Information contained in this publication is intended for informational purposes only and does not constitute legal advice or opinion, nor is it a substitute for the professional judgment of an attorney.
We’re thinking about rolling out some IE&D initiatives – is that the same thing as an Affirmative Action Plan?
The short answer is no, and there is often confusion between an Affirmative Action Plan, or AAP, and more general and voluntary IE&D initiatives.
AAPs are required for certain federal contractors and subcontractors above certain dollar limits, and the Office of Federal Contract Compliance Programs is charged with enforcing these mandates. A central premise of an AAP is absent discrimination, a contractor’s workforce should reflect the gender, racial and ethnic profile of the labor pools from which the contractor recruits. AAPs are therefore numbers driven and focus on the demographics of a workplace. An AAP may also include action-oriented programs to address underutilization of certain demographics in the labor pool, and internal auditing and reporting systems to measure progress towards goals. The OFCCP audits compliance and can impose fines and other remedies for violations.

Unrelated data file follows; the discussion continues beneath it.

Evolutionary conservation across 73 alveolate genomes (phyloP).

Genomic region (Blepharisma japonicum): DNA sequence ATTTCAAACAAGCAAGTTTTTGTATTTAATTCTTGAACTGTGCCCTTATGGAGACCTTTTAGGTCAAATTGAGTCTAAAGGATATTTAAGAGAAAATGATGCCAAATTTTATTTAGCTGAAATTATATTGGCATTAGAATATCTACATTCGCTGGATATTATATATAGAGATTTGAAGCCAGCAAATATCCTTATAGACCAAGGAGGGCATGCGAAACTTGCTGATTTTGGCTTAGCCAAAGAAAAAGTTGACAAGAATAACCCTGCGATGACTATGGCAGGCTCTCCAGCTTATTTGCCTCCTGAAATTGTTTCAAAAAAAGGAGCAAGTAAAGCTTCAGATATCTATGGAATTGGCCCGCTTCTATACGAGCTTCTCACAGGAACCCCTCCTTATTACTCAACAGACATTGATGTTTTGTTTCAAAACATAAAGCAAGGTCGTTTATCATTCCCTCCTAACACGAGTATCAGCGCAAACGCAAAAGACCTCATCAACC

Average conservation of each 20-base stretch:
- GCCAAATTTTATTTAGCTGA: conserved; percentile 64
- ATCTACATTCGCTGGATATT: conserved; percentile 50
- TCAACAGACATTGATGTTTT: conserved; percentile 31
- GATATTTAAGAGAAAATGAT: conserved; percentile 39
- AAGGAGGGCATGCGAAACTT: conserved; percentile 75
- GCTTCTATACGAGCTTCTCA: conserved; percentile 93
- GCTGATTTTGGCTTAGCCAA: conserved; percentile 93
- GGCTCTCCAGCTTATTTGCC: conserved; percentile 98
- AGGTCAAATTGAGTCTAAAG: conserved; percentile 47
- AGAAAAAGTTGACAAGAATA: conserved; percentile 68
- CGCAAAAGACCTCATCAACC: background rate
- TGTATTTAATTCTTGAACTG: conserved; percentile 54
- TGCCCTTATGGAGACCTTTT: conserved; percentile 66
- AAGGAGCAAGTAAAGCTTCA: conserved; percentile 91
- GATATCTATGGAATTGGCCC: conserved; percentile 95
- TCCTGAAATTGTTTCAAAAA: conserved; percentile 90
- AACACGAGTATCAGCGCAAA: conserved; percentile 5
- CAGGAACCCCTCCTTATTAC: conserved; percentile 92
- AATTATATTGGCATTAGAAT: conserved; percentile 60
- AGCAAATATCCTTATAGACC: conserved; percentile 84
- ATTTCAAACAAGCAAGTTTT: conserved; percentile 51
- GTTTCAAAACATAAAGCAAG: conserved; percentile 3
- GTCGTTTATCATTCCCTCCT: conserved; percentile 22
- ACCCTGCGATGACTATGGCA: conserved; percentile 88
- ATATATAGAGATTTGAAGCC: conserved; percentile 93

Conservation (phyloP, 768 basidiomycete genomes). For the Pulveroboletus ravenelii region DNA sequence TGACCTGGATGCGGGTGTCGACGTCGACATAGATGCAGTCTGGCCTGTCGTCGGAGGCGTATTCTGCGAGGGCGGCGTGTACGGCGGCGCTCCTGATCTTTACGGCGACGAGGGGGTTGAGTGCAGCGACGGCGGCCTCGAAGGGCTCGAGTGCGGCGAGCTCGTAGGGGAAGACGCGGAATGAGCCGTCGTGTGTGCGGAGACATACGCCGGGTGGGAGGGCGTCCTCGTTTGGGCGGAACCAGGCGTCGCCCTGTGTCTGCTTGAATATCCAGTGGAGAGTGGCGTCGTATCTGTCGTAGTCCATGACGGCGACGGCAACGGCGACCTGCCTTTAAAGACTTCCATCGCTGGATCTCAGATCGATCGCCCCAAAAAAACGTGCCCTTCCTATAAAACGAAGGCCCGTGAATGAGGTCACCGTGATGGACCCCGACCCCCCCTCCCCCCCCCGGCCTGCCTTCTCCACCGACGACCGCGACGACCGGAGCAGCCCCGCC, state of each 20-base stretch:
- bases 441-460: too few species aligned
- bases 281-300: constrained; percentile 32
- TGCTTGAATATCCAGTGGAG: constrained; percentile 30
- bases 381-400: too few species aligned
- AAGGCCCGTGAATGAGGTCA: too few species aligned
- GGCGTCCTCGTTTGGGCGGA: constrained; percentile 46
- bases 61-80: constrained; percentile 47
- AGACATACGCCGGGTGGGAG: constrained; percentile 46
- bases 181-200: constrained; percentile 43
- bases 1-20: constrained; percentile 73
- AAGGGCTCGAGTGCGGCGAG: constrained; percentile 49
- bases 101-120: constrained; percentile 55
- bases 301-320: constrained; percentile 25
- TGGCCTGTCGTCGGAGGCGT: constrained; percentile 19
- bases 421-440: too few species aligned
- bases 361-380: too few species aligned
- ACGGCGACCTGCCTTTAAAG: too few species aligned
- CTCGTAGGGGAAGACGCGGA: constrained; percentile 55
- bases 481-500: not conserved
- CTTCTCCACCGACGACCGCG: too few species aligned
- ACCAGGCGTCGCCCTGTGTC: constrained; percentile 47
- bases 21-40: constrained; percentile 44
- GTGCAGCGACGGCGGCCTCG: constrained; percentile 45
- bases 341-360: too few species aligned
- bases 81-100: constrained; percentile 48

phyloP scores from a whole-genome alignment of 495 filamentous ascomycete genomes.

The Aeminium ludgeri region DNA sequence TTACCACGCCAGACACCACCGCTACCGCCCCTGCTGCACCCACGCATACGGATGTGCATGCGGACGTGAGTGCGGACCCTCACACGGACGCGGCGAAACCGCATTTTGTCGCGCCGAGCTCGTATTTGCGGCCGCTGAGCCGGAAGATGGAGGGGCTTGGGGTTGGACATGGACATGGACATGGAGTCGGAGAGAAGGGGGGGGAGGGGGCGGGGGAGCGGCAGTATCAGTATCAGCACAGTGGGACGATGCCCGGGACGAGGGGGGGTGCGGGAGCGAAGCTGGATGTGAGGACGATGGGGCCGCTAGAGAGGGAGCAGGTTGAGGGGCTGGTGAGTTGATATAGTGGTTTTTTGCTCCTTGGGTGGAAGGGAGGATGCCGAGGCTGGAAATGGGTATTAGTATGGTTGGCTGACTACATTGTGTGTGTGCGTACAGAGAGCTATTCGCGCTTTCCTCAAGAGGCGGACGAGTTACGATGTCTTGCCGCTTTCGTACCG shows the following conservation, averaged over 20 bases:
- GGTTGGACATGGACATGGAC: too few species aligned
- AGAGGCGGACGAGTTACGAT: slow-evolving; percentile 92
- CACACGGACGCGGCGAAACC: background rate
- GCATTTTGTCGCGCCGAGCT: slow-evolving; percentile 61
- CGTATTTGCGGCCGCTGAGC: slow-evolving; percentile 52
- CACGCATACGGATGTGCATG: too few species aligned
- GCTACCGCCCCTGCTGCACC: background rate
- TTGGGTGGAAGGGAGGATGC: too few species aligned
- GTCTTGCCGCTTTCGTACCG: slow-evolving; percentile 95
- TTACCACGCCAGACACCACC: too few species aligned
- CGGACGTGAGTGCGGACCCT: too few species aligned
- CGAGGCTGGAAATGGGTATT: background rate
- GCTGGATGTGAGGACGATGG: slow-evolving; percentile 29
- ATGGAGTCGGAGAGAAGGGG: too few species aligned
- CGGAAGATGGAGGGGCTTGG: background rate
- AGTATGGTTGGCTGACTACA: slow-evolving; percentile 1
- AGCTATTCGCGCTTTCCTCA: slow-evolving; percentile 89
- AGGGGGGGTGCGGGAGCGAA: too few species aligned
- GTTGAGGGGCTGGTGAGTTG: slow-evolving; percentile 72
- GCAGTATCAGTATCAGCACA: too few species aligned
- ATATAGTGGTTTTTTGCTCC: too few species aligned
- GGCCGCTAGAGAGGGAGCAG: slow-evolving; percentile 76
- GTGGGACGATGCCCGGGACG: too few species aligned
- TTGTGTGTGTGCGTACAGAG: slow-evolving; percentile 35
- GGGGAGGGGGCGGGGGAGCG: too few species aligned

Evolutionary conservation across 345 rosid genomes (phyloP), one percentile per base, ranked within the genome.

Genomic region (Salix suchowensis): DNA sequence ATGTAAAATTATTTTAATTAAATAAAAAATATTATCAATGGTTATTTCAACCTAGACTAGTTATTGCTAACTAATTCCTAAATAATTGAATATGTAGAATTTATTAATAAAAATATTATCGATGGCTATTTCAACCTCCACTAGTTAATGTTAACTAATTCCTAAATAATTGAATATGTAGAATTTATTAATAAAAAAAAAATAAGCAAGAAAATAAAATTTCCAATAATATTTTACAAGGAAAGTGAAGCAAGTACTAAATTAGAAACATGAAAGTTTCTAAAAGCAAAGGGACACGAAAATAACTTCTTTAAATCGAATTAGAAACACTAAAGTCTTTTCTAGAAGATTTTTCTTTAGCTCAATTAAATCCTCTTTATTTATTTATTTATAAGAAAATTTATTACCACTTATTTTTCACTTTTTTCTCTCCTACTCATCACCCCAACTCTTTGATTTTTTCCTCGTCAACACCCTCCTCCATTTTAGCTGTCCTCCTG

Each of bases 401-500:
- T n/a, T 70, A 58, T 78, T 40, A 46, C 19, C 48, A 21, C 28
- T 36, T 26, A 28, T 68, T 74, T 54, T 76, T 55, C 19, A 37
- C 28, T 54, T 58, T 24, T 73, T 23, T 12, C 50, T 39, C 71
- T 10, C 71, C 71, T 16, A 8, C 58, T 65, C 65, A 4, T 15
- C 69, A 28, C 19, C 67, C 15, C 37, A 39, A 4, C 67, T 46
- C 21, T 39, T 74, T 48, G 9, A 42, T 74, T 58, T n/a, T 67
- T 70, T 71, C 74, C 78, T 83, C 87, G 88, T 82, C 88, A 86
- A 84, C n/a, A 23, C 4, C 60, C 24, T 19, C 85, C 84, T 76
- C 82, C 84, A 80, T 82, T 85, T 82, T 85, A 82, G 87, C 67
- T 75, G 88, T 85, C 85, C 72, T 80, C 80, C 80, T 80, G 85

By contrast, diversity initiatives are voluntary programs that focus on the culture of a workplace by encouraging behaviors that foster inclusion, equity, and diversity, including by improving an employer’s recruitment or retention efforts. Because they are not mandated, employers can adopt initiatives most closely aligned with their organizational goals and authentic to their ethos, without being subject to the strict mandates of an AAP. Examples of such initiatives include diverse applicant slates, diverse interview panels, blinding resumes, training programs, self-assessments, Employee Resource Groups, mentorship programs and many more.
Affirmative Action Plans are complex to create. Most employers do not choose to implement such programs unless they are required to do so.